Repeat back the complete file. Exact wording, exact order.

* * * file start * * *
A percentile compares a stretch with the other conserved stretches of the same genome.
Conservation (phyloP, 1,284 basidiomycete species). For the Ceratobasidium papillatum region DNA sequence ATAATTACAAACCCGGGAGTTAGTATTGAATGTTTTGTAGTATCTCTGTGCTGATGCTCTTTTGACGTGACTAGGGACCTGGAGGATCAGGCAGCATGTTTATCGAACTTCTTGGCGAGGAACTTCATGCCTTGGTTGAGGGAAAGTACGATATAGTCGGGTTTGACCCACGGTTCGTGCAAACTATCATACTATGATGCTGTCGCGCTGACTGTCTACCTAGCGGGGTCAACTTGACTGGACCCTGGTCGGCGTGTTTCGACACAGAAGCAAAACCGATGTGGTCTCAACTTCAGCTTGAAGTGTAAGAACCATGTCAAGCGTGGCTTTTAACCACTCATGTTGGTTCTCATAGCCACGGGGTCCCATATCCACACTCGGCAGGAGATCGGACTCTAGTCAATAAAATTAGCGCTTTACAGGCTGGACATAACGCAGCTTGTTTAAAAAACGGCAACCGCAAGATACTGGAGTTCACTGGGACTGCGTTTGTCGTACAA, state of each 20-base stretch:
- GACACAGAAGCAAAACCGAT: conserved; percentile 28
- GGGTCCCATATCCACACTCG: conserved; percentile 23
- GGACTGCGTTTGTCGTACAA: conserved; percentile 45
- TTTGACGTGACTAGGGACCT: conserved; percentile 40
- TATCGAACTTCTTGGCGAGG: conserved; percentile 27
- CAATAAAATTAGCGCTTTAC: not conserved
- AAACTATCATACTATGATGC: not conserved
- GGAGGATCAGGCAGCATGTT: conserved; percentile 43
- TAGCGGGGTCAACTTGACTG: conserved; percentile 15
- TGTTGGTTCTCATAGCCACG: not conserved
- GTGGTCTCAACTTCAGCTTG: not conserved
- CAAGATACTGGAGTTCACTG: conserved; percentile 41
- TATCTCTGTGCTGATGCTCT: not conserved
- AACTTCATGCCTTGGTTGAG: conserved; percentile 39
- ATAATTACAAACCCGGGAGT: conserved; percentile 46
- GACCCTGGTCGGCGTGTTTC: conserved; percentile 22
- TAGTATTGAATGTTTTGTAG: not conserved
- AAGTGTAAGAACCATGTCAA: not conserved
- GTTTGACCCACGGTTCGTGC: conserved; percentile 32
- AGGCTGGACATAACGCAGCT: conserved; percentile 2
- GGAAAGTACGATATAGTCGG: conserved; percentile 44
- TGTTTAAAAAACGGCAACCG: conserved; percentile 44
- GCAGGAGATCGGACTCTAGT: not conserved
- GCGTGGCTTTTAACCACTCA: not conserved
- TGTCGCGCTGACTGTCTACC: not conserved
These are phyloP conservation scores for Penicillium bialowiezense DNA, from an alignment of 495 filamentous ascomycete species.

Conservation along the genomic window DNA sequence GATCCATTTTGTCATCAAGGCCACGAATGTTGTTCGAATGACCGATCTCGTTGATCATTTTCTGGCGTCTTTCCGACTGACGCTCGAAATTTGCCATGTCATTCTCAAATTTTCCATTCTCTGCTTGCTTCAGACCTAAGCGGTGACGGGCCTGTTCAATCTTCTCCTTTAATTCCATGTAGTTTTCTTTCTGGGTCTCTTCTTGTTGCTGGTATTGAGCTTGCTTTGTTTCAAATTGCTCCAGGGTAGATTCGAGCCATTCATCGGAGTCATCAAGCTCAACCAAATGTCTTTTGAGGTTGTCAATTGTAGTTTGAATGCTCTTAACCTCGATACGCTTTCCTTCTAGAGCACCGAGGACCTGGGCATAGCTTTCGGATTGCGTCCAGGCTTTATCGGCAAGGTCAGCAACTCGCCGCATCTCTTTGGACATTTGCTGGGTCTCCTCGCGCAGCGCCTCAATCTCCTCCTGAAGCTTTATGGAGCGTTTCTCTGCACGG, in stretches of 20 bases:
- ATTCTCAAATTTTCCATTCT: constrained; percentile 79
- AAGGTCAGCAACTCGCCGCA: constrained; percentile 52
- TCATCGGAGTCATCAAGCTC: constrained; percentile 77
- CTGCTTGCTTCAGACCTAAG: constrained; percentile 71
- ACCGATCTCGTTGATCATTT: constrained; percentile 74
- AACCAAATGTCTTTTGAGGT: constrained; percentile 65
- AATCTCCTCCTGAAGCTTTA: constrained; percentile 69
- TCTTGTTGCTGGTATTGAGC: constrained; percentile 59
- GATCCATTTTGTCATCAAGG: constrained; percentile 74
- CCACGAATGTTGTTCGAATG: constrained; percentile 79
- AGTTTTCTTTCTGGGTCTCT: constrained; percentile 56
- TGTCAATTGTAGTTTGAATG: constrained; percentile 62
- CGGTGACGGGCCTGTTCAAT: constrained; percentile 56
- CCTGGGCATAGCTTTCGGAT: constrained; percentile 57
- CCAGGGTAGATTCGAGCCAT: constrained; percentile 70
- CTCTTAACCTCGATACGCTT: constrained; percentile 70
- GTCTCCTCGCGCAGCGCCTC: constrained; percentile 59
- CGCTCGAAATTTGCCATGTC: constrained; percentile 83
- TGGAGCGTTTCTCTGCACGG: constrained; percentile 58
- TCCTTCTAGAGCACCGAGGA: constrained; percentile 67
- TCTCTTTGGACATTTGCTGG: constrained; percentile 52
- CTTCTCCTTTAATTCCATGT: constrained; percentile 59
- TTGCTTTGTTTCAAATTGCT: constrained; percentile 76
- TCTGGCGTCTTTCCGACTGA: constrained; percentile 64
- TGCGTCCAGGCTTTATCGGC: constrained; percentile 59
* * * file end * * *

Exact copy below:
A percentile compares a stretch with the other conserved stretches of the same genome.
Conservation (phyloP, 1,284 basidiomycete species). For the Ceratobasidium papillatum region DNA sequence ATAATTACAAACCCGGGAGTTAGTATTGAATGTTTTGTAGTATCTCTGTGCTGATGCTCTTTTGACGTGACTAGGGACCTGGAGGATCAGGCAGCATGTTTATCGAACTTCTTGGCGAGGAACTTCATGCCTTGGTTGAGGGAAAGTACGATATAGTCGGGTTTGACCCACGGTTCGTGCAAACTATCATACTATGATGCTGTCGCGCTGACTGTCTACCTAGCGGGGTCAACTTGACTGGACCCTGGTCGGCGTGTTTCGACACAGAAGCAAAACCGATGTGGTCTCAACTTCAGCTTGAAGTGTAAGAACCATGTCAAGCGTGGCTTTTAACCACTCATGTTGGTTCTCATAGCCACGGGGTCCCATATCCACACTCGGCAGGAGATCGGACTCTAGTCAATAAAATTAGCGCTTTACAGGCTGGACATAACGCAGCTTGTTTAAAAAACGGCAACCGCAAGATACTGGAGTTCACTGGGACTGCGTTTGTCGTACAA, state of each 20-base stretch:
- GACACAGAAGCAAAACCGAT: conserved; percentile 28
- GGGTCCCATATCCACACTCG: conserved; percentile 23
- GGACTGCGTTTGTCGTACAA: conserved; percentile 45
- TTTGACGTGACTAGGGACCT: conserved; percentile 40
- TATCGAACTTCTTGGCGAGG: conserved; percentile 27
- CAATAAAATTAGCGCTTTAC: not conserved
- AAACTATCATACTATGATGC: not conserved
- GGAGGATCAGGCAGCATGTT: conserved; percentile 43
- TAGCGGGGTCAACTTGACTG: conserved; percentile 15
- TGTTGGTTCTCATAGCCACG: not conserved
- GTGGTCTCAACTTCAGCTTG: not conserved
- CAAGATACTGGAGTTCACTG: conserved; percentile 41
- TATCTCTGTGCTGATGCTCT: not conserved
- AACTTCATGCCTTGGTTGAG: conserved; percentile 39
- ATAATTACAAACCCGGGAGT: conserved; percentile 46
- GACCCTGGTCGGCGTGTTTC: conserved; percentile 22
- TAGTATTGAATGTTTTGTAG: not conserved
- AAGTGTAAGAACCATGTCAA: not conserved
- GTTTGACCCACGGTTCGTGC: conserved; percentile 32
- AGGCTGGACATAACGCAGCT: conserved; percentile 2
- GGAAAGTACGATATAGTCGG: conserved; percentile 44
- TGTTTAAAAAACGGCAACCG: conserved; percentile 44
- GCAGGAGATCGGACTCTAGT: not conserved
- GCGTGGCTTTTAACCACTCA: not conserved
- TGTCGCGCTGACTGTCTACC: not conserved
These are phyloP conservation scores for Penicillium bialowiezense DNA, from an alignment of 495 filamentous ascomycete species.

Conservation along the genomic window DNA sequence GATCCATTTTGTCATCAAGGCCACGAATGTTGTTCGAATGACCGATCTCGTTGATCATTTTCTGGCGTCTTTCCGACTGACGCTCGAAATTTGCCATGTCATTCTCAAATTTTCCATTCTCTGCTTGCTTCAGACCTAAGCGGTGACGGGCCTGTTCAATCTTCTCCTTTAATTCCATGTAGTTTTCTTTCTGGGTCTCTTCTTGTTGCTGGTATTGAGCTTGCTTTGTTTCAAATTGCTCCAGGGTAGATTCGAGCCATTCATCGGAGTCATCAAGCTCAACCAAATGTCTTTTGAGGTTGTCAATTGTAGTTTGAATGCTCTTAACCTCGATACGCTTTCCTTCTAGAGCACCGAGGACCTGGGCATAGCTTTCGGATTGCGTCCAGGCTTTATCGGCAAGGTCAGCAACTCGCCGCATCTCTTTGGACATTTGCTGGGTCTCCTCGCGCAGCGCCTCAATCTCCTCCTGAAGCTTTATGGAGCGTTTCTCTGCACGG, in stretches of 20 bases:
- ATTCTCAAATTTTCCATTCT: constrained; percentile 79
- AAGGTCAGCAACTCGCCGCA: constrained; percentile 52
- TCATCGGAGTCATCAAGCTC: constrained; percentile 77
- CTGCTTGCTTCAGACCTAAG: constrained; percentile 71
- ACCGATCTCGTTGATCATTT: constrained; percentile 74
- AACCAAATGTCTTTTGAGGT: constrained; percentile 65
- AATCTCCTCCTGAAGCTTTA: constrained; percentile 69
- TCTTGTTGCTGGTATTGAGC: constrained; percentile 59
- GATCCATTTTGTCATCAAGG: constrained; percentile 74
- CCACGAATGTTGTTCGAATG: constrained; percentile 79
- AGTTTTCTTTCTGGGTCTCT: constrained; percentile 56
- TGTCAATTGTAGTTTGAATG: constrained; percentile 62
- CGGTGACGGGCCTGTTCAAT: constrained; percentile 56
- CCTGGGCATAGCTTTCGGAT: constrained; percentile 57
- CCAGGGTAGATTCGAGCCAT: constrained; percentile 70
- CTCTTAACCTCGATACGCTT: constrained; percentile 70
- GTCTCCTCGCGCAGCGCCTC: constrained; percentile 59
- CGCTCGAAATTTGCCATGTC: constrained; percentile 83
- TGGAGCGTTTCTCTGCACGG: constrained; percentile 58
- TCCTTCTAGAGCACCGAGGA: constrained; percentile 67
- TCTCTTTGGACATTTGCTGG: constrained; percentile 52
- CTTCTCCTTTAATTCCATGT: constrained; percentile 59
- TTGCTTTGTTTCAAATTGCT: constrained; percentile 76
- TCTGGCGTCTTTCCGACTGA: constrained; percentile 64
- TGCGTCCAGGCTTTATCGGC: constrained; percentile 59